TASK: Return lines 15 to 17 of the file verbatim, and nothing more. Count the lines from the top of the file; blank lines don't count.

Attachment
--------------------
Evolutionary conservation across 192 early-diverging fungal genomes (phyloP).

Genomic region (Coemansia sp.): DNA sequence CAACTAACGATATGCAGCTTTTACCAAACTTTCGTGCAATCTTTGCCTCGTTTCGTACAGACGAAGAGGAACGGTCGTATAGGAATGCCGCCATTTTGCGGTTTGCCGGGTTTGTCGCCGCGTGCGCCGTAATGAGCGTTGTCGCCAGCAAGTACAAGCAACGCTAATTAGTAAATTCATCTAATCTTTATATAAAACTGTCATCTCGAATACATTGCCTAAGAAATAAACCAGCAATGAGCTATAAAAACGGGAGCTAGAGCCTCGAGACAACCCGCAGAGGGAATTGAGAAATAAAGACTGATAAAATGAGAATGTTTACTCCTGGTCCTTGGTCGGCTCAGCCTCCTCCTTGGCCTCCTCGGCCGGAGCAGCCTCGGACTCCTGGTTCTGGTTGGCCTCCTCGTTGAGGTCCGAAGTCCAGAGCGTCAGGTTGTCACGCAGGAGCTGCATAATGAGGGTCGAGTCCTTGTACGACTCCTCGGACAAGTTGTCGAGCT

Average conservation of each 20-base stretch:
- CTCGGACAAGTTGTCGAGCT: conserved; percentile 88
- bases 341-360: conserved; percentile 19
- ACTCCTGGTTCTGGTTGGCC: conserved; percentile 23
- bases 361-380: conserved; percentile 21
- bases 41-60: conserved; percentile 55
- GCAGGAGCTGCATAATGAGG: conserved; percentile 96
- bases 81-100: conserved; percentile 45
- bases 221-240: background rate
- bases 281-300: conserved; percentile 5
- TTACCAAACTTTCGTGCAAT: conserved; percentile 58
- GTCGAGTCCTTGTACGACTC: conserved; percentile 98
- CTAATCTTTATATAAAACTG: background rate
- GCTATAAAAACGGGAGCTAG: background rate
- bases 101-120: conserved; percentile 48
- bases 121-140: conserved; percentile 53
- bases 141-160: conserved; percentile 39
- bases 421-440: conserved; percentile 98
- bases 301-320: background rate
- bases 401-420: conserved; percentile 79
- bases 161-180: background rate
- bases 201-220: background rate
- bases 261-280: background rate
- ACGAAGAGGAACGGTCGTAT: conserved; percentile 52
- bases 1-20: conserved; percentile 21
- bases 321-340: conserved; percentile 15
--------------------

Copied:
- CTAATCTTTATATAAAACTG: background rate
- GCTATAAAAACGGGAGCTAG: background rate
- bases 101-120: conserved; percentile 48